It doesn't matter what anyone who covers or watches the Phillies thinks — clearly, Brundage and the organization as a whole feels it's necessary to teach Williams these lessons now so they don't pop up again in the future. Williams said the right things when he was benched in mid-June and said them again this week. On Wednesday, he returned to the IronPigs' lineup and went 2 for 4 with two RBIs, a welcome sight for his teammates because Williams has played a significant role in Lehigh Valley's June surge.

"It's just been a hard learning experience, and it doesn't feel good at all," Williams said Wednesday. "It's frustrating missing games and not helping your teammates win, that's the big thing."

A benefit of being at Triple A is sharing a clubhouse with veterans who have been through some of these issues. There are nearly as many veterans in the IronPigs' clubhouse as there are in the Phillies' clubhouse. Williams has leaned on Emmanuel Burriss in particular during these trying times.

"He's had experience with being benched, and he played with the Giants when they won the World Series," Williams said. "[The veterans] help me to understand, open my eyes a little bit. Sometimes you just push it behind, think something is foolish, but other people, they could see it differently."

Hustle and discipline aside, Williams is performing for the IronPigs. His bat has heated up with the weather, and after a slow start his numbers are aligning with his career averages.

Since May 26, Williams has hit .316 with a .904 OPS in 28 games. He has 11 doubles, two triples, three home runs and 17 RBIs in 127 plate appearances. He was hitting .262/.289/.409 through May 25 but is now up to .285/.329/.460. His 28 extra-base hits are tied with Taylor Featherston for the LHV lead.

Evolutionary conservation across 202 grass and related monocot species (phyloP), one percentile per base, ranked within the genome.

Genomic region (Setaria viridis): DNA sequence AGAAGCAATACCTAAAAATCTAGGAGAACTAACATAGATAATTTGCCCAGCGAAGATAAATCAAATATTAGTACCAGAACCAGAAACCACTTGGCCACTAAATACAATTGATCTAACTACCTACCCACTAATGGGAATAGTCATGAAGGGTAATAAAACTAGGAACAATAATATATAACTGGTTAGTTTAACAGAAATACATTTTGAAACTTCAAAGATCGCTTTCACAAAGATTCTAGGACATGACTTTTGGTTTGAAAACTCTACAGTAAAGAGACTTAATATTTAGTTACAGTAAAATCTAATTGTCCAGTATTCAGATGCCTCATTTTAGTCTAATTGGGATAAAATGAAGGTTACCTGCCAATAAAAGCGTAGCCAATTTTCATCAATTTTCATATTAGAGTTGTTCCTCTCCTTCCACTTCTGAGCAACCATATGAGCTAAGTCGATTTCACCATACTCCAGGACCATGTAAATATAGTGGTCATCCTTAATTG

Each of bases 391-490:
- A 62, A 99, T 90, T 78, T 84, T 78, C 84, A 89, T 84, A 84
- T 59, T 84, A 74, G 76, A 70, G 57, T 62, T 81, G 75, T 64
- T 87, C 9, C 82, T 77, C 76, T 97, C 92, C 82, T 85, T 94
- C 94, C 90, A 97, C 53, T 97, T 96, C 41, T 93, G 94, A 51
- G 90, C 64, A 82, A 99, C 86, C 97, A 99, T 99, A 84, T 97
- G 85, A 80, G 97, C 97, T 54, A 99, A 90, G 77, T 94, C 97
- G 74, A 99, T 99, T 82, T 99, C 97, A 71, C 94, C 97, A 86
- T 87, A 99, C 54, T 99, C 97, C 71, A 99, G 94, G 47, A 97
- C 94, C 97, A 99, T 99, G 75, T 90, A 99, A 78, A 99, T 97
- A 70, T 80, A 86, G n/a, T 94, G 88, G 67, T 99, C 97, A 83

"Well obviously I'm not playing in 40- or 30-degree weather," Williams said when asked what changed for him. "(In the Rangers' system) I played in Hickory (North Carolina), Myrtle Beach (South Carolina) and Frisco (Texas). This is my first experience ever with cold weather. I've seen snow one time my whole life and that was when I was seven. Had a couple occasions here during a game where it started coming down a little bit and I just thought, 'I'm a long way from home.'"

That he is. But the Galveston, Texas, native has performed all the same in 89 games in the Phillies' system since coming over in the Cole Hamels trade. He's even improved upon a few weaknesses.

As productive as the left-handed Williams was last season, he hit just .210 against lefties. This season, he's hit .264 and already has one more extra-base hit than he had in all of 2015 against lefties.

And even though his walk rate remains low — Williams has 17 walks and 73 strikeouts in 287 plate appearances this season after walking just three times in 100 PAs last summer at Reading — the numbers don't bear out that improvement as much as the eye test has.

"I've been seeing lefties a lot better lately," Williams said. "A lot of them kind of do the same thing to me and that helps. I just want to master, really figure out what I'm trying to do and what they're trying to do to me. I didn't like when [managers] thought I couldn't hit a lefty, and they would call a guy in from the bullpen just to pitch to me. It bothered me, I didn't like that, them thinking it could just take a lefty to get me out. I worked on it, worked on it, and I got better at it, being more patient.

"Breaking balls away, sometimes they try to come in, but usually if they throw me a breaking ball that's a strike, it's a good pitch to hit. There's a couple times you can tip your hat to them for hitting a certain spot, but really, when lefties throw me a breaking ball for a strike, it's a good pitch to hit. Just staying patient and the one that's an inch off, two inches off, just bite your lip and take."

Both the Rangers and Phillies have discussed with Williams the need to walk more. He thinks the free passes will come with time and better pitch recognition, but interestingly, taking more pitches has at times had an adverse affect.